I haven’t always been able to speak up for myself with my GP.  If you’re anything like me you’ve been raised to believe that the GP, like the priest or the policeman, are above you – to be respected and obeyed without question.  So often I heard my parents saying, ‘They’re the doctor!’, in reverential tones and then unquestioningly following the advice.  


It has taken me quite a while to understand that this power dynamic works to my disadvantage. Yes, my GP is the medical professional; yes, they are the one with the knowledge; yes, I need their help.  However, it’s also true that I’m paying them. I have my own understanding of what’s going on in my body, and most importantly of all I am the one in charge of my health (as much as anyone can be).  


I think getting a handle on this power dynamic with the GP is the cornerstone for being able to advocate for yourself. The second essential is having a good relationship with one regular GP. Finding someone that you like, that you trust, and that you are at ease with makes speaking up for yourself so much easier. 


Finding the right GP can be hard. I have had to trial a few in my time. When you find a good one, stick to them! I still go to a GP who was my local when I lived in an entirely different suburb. For me, it’s worth the forty minutes by bus to maintain that good relationship, where I can speak frankly about my health, and where I can trust what they say to me.  


Here is a short guide to finding the right person, and ensuring that you’re heard once you’re there: 


Step one – Choose the right practice. Find a practice that is close to where you live, has facilities you want (e.g. a practice nurse or a treatment room) and most importantly, has a variety of appointment lengths.  If you want to be heard and you have multiple health issues, they can’t all be dealt with in seven minutes. My GP practice offers brief, standard, and long appointments.  That means I can choose the right length appointment to ensure that I have time to discuss what I need.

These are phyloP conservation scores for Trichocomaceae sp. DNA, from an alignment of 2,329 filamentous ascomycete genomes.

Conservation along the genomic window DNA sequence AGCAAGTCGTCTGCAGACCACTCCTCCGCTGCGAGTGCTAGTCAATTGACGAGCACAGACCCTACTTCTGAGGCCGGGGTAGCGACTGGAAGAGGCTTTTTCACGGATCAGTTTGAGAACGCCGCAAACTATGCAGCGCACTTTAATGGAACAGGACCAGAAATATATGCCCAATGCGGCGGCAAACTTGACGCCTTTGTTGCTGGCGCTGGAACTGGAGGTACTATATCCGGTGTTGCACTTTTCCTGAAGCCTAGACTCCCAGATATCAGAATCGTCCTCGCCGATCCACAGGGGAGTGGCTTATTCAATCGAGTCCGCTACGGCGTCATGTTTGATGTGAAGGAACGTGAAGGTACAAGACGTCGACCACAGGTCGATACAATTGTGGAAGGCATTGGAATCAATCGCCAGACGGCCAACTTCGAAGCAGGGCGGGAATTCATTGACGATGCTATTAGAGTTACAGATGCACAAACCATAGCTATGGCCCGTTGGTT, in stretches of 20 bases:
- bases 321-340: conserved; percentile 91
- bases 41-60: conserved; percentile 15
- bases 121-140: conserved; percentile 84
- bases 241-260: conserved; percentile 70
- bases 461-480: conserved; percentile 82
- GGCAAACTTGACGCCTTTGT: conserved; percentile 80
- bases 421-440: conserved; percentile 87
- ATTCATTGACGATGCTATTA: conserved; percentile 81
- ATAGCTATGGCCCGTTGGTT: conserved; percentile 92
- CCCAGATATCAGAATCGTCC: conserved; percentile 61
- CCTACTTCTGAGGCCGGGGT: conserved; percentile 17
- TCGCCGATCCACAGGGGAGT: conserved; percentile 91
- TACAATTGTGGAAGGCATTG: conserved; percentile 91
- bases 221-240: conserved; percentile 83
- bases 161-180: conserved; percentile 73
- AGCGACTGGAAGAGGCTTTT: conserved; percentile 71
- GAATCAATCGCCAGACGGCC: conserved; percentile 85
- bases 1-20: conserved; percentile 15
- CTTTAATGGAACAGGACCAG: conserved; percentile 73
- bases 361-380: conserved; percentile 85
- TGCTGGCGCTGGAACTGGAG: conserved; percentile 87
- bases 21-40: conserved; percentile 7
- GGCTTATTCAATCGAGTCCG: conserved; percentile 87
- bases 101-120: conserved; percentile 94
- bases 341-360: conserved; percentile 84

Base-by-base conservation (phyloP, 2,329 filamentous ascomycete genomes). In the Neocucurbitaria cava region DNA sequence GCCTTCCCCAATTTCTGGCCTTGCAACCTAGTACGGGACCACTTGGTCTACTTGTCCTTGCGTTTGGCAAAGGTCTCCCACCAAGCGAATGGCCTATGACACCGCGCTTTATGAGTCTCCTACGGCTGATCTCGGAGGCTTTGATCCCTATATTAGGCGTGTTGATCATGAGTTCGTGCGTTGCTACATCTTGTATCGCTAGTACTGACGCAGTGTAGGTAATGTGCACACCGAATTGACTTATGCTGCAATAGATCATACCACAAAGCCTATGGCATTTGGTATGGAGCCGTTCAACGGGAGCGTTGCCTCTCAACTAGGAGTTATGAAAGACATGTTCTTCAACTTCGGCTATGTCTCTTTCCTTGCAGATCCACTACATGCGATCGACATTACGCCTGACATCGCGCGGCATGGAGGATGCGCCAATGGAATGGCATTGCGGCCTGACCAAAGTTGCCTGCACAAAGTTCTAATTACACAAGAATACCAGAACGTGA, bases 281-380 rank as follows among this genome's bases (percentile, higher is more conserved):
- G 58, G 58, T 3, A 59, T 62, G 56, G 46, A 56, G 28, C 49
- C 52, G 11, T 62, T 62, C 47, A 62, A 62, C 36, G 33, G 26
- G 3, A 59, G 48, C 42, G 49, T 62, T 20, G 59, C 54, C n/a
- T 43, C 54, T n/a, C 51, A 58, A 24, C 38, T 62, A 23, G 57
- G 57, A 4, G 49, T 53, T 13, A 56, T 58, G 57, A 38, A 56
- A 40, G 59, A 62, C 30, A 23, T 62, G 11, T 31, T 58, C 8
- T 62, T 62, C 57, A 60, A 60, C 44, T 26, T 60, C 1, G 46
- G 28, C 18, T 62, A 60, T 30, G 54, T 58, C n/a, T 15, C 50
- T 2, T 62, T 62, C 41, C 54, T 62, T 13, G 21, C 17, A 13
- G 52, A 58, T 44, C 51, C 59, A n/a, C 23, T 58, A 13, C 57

Step two – Choose the right GP. Find someone that you click with. Don’t be embarrassed to see someone once and then ask for a different GP the next time you come in.  Keep going until you find someone you’re happy with. 


Step three – Always bring a list. Think of all the things you want to talk about, and make sure that you put them in priority order. This ensures that the most important points definitely get covered. It’s also worth asking the doctor if they have anything they are concerned about with your health.  They are the professional, and you are there to seek the help.  


Step four – Book the right appointment length for what you need. If you want to be respected by your GP, you need to respect them as well. So, if you have multiple needs, book a long appointment. This will give you a better chance of getting your needs being met, and maintain a good relationship.  


Step five – Practice asking why. “Why this test?” or “Why this drug and not another?” If it’s done in the spirit of respect and trying to understand what’s going on, then a good GP will give you good answers.  


In the end it’s also good to remember that we are all just human. We all have our good days and our bad days and so does your GP. Not every interaction will run smoothly, but luckily, there’s always a next time!  


This piece was written by one of the ICLA eFriend Peer Support Workers. eFriend is an online platform where you can connect with a trained peer support worker whom has their own lived experience of feeling lonely, isolated, stressed or worried. You can speak to your eFriend Peer via video or phone call. Your eFriend Peer will listen, validate and provide hope. If you like, they can also assist you to identify any other services you may like to try or help you create plans to improve your personal well-being. Or they can simply listen.

To book your first call visit: https://my.efriend.org.au/preregistration/